State Comptroller Micha Lindenstrauss will look into complaints he received last week regarding Deputy Health Minister Ya’acov Litzman’s initiative – approved formally by the cabinet on Sunday – to relocate Barzilai Medical Center’s planned reinforced emergency room to a more distant site because the original site contains ancient graves reportedly belonging to pagans or Christians.

Ashkelon’s hospital has been targeted by terrorist rockets from Gaza more than once, endangering the patients, their family members and staff. The change in plans aroused wide opposition among MKs, medical professionals and public organizations, who said the government had a policy of “necrophilia.”

The plan passed the cabinet Sunday by a vote of 11-10. The government also allocated NIS 30 million to immediately start building an “envelope” around the existing emergency room, to try to protect it against missiles and rockets.

The State Comptroller’s Office would not say who complained or what Lindenstrauss planned to do. However, in the past, the comptroller has produced critical reports in real time in an effort to nip objectionable, wasteful projects in the bud before they were implemented.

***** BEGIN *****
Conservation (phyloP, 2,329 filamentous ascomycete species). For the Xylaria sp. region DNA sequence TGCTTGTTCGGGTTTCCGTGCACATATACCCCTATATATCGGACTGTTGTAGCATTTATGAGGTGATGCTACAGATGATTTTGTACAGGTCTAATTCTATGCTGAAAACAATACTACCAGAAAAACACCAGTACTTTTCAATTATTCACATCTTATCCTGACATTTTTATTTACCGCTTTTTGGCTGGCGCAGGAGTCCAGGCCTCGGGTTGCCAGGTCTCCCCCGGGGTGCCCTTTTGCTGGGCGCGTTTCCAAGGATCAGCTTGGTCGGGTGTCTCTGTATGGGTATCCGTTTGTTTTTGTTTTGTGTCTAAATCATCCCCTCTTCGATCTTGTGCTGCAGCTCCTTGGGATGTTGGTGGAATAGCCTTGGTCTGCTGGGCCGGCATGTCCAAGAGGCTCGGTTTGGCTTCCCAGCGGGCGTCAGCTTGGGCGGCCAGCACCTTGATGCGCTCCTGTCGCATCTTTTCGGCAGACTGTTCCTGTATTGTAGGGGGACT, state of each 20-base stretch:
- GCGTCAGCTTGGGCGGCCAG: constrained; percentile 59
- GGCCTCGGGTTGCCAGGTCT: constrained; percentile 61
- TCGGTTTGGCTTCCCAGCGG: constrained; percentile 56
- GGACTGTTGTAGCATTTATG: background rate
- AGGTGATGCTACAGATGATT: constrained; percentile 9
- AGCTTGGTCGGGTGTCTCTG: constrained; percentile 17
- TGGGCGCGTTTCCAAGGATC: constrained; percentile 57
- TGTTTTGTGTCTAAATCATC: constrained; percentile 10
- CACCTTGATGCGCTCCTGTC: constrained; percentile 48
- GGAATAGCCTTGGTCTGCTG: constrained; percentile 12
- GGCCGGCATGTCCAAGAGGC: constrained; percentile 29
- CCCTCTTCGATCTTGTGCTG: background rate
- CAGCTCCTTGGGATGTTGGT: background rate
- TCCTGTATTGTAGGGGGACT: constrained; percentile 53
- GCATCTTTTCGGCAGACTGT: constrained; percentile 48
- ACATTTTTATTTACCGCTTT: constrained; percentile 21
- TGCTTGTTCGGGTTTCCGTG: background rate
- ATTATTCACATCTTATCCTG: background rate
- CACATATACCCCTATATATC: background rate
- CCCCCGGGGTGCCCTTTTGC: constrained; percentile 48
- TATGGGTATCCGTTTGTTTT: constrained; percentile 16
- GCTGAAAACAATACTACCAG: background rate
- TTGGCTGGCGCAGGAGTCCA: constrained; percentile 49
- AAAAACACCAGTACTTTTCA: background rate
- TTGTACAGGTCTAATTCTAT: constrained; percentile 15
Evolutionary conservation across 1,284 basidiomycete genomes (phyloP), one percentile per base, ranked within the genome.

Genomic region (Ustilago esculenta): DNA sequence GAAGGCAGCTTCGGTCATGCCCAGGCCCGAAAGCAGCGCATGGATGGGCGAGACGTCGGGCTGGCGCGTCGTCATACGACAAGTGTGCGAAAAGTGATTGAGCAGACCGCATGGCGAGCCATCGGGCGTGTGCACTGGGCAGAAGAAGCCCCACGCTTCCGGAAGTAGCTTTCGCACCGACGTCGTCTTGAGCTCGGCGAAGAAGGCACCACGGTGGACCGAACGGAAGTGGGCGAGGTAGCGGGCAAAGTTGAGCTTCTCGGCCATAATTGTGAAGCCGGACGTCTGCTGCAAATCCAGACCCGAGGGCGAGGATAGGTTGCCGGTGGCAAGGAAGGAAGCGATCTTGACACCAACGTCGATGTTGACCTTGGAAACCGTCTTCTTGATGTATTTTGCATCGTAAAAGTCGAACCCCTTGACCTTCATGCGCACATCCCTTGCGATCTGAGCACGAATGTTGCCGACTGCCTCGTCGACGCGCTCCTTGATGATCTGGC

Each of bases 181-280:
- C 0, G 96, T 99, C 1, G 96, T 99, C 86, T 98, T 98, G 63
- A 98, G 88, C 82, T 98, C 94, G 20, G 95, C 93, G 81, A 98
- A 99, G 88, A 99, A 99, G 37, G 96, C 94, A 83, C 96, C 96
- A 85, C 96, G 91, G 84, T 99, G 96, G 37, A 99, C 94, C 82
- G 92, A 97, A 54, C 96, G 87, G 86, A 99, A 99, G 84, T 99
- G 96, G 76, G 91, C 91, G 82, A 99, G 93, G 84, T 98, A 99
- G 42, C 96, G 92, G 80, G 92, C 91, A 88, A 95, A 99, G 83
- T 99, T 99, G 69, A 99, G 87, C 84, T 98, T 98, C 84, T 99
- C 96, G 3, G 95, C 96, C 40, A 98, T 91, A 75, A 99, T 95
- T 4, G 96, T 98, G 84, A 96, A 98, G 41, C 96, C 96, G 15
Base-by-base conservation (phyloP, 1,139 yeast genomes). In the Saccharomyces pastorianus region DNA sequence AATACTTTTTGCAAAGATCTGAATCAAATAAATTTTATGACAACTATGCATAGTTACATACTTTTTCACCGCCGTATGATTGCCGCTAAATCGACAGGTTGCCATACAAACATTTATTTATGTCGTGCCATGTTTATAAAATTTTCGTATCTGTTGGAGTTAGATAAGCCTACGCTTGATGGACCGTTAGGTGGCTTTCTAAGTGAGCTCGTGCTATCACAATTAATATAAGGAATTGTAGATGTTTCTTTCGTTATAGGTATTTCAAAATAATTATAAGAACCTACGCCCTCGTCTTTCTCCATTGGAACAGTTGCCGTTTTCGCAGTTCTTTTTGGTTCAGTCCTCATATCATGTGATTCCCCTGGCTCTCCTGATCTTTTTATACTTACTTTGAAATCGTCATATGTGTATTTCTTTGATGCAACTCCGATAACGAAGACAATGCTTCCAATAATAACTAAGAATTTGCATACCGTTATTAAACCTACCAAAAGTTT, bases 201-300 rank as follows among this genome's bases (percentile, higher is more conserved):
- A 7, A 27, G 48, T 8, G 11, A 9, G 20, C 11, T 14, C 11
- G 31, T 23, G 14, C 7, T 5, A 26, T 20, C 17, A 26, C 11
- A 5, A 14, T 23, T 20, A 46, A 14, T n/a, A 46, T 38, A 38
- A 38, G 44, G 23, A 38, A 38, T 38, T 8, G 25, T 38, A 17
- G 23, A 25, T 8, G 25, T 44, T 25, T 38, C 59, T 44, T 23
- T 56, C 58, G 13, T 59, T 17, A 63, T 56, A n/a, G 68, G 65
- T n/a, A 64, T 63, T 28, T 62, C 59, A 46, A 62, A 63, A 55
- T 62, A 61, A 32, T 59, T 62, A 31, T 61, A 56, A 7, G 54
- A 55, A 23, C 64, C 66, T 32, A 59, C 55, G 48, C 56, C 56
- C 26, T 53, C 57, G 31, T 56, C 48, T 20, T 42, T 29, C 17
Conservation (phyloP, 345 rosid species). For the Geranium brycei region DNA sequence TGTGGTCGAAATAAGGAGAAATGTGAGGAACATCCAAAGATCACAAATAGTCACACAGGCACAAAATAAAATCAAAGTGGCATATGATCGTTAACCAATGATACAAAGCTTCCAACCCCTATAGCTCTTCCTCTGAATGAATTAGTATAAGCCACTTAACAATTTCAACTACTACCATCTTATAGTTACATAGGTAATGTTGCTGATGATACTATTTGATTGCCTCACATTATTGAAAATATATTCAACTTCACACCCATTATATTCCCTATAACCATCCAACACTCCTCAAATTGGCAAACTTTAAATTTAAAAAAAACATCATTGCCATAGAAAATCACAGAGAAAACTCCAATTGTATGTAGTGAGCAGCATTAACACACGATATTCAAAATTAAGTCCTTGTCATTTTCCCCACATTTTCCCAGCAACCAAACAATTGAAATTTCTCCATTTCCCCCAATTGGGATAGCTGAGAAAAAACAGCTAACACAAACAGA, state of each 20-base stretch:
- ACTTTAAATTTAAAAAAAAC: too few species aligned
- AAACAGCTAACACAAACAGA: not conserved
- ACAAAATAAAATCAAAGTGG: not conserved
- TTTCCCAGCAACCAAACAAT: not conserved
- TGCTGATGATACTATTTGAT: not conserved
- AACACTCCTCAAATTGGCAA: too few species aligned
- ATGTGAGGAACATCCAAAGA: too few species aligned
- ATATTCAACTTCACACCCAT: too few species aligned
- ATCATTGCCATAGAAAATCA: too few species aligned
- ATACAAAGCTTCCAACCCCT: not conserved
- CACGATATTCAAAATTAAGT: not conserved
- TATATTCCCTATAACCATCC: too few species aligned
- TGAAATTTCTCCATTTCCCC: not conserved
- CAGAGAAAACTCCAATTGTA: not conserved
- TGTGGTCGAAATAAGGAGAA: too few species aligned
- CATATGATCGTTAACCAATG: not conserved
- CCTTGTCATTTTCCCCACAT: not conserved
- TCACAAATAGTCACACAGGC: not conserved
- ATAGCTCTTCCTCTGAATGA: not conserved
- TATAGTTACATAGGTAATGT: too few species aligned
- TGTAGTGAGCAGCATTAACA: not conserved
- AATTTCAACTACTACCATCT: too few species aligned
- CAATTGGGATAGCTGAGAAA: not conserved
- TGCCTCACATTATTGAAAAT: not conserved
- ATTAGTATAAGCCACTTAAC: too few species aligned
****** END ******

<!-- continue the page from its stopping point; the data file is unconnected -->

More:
No comment was available from Litzman.

To protest Sunday’s decision, which will boost costs of the project by some NIS 135 million, cause years of delays due to new planning needs and lead to the much-needed structure being relatively far from the main hospital building, Health Ministry Director-General Dr. Eitan Hai-Am resigned on the spot.

Hai-Am, a respected medical administrator who was appointed by Litzman about half a year ago, previously served as a key Clalit Health Services administrator and director-general of Soroka University Medical Center in Beersheba.

He will remain at his post for a short time until the cabinet approves his replacement.

Without missing a beat, Litzman – who told Prime Minister and Health Minister Binyamin Netanyahu he would resign if the vote did not go his way – immediately announced his choice to replace Hai-Am: Dr. Ronni Gamzu, director-general of the Ichilov Hospital of the Tel Aviv Sourasky Medical Center.